Glenn Greenwald had copies of the material in Rio, Rusbridger said. Laura Poitras had a copy in Berlin, the Washington Post had copies.
Rusbridger: "The thought that this material wouldn't have been published is ridiculous."
Next, Michael Ellis questioned Rusbridger.
Ellis: "Mr. Rusbridger, it isn't only about what you've published. It's about what you've communicated. That is what amounts, or can amount, to a criminal offense. You have caused the communication of secret documents. We classify things as secret and top secret in this country for a reason. Not to hide them from The Guardian, but to hide them from those who are out to harm us. But you've communicated those documents."
Vaz: "Uh, Mr. Ellis, is that a question?"
Ellis: "If you'd known about the Enigma Code during World War II would you have transmitted that information to the Nazis?"
Rusbridger: "That is a well-worn red herring if you don't mind me saying so, Mr. Ellis. I think most journalists can make a distinction between the kind of thing you're talking about, the Enigma Code or the travel of troop ships. This is very well-worn material that's been dealt with by the Supreme Court, and that you learn when you do your NCTJ course. I can make those distinctions, Mr. Ellis, thank you."
Vaz: "The ceremony that took place in your basement, the secret ceremony attended by yourself and others, how many people were there?"
Rusbridger: "There were two from the GCHQ side and I think two or three from The Guardian."
Vaz: "And you all just broke up the hard drives and the laptops, is that right?"
Rusbridger: "Yeah. It's harder to smash up a computer than you might think. I believe they had a giant food mixer, things like food mixers into which you can drop the computer."
Vaz: "So the food mixer was brought to the basement?"
Rusbridger: "No, we did it with Black and Deckers."
Vaz: "Yes. And was there any point to that exercise. If you had the documents anyway and you were going to publish them?"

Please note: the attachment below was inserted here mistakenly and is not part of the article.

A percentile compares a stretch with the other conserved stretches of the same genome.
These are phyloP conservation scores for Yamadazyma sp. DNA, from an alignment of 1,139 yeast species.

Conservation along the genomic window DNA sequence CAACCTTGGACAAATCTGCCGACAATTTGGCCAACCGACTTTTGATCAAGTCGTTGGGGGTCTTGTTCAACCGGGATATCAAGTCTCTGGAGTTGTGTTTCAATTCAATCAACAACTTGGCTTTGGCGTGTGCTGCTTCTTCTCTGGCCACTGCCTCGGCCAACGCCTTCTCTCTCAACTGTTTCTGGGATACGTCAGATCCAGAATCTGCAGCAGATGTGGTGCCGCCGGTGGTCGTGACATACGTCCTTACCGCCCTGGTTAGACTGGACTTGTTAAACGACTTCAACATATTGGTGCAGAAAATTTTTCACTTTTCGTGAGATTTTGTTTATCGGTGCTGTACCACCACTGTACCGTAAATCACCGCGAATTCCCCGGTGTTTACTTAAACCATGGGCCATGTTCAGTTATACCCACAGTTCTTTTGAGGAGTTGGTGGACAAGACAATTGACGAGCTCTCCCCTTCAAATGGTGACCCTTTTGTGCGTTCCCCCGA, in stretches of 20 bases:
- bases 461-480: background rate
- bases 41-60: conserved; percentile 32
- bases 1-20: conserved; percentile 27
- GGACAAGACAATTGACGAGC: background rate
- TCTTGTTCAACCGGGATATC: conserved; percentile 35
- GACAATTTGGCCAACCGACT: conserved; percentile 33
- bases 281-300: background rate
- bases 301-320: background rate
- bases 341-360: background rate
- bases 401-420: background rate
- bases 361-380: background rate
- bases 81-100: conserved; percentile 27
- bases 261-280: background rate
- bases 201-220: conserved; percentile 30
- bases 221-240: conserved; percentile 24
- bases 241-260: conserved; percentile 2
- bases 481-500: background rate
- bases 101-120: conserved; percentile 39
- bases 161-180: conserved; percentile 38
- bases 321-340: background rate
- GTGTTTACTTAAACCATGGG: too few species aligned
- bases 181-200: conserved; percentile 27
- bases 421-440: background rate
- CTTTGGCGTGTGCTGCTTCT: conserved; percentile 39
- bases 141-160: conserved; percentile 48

Rusbridger: "... I was completely clear with the cabinet secretary that there were copies elsewhere and the destruction of these computers was not going to stop reporting ... I accept this was a hard choice for the government. I think they were balancing a free press with security, I understand the nature of the choice. But the point was that I think, the alternative to newspapers, and you can criminalize newspapers all you like and try to take them out of this, the next leaker, the next Edward Snowden, the next Chelsea Manning, won't go to newspapers, they'll just dump the stuff on the internet."
Vaz: "Yes, we understand, that's a wider point, just, on the ceremony..."
Is Britain neurotically secretive, Flynn asks.
Rusbridger says a lot of this stuff is embarrassing rather than threatening to national security.
Would he agree he has achieved an important public service? It's self-evident, says Reusbridger, if the president of the US calls a review of everything to do with this and that information only came to light via newspapers then newspapers have done something oversight failed to do.
At the end, Rusbridger was asked if The Guardian would continue publishing in the face of apparent intimidation?
"We have been working slowly and responsibly through this material with some of the best journalists in the world, 100 contacts with government and agency sources, so we will continue to consult them. We're not going to be put off by intimidation, nor will be behave recklessly."